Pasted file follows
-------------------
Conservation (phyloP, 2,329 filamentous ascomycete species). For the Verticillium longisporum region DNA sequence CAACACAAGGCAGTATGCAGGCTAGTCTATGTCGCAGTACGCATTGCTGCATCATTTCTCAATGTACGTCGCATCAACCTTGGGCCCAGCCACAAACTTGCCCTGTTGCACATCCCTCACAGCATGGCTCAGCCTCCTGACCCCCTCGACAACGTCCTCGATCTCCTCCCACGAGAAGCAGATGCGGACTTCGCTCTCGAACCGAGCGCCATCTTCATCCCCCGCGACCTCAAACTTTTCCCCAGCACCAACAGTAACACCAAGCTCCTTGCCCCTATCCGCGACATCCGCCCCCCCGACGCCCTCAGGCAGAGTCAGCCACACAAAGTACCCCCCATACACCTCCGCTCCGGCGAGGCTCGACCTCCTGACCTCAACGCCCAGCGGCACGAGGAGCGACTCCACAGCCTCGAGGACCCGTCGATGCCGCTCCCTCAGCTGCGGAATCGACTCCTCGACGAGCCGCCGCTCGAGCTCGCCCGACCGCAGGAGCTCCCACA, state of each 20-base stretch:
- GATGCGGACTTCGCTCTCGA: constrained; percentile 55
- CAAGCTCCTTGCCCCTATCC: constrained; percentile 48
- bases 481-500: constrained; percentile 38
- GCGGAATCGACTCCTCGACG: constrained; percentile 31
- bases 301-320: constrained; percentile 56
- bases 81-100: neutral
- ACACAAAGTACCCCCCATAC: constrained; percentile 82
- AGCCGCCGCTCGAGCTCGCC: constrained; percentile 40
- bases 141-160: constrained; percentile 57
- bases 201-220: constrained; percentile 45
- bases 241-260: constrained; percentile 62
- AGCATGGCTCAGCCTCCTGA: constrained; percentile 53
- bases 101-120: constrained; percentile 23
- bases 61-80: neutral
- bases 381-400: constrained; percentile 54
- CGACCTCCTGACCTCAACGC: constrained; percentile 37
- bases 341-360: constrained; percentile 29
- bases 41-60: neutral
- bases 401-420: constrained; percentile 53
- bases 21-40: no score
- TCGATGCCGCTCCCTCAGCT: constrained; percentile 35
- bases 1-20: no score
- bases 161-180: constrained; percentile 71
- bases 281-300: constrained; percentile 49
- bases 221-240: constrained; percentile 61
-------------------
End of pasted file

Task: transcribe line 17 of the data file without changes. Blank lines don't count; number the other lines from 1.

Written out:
- CGACCTCCTGACCTCAACGC: constrained; percentile 37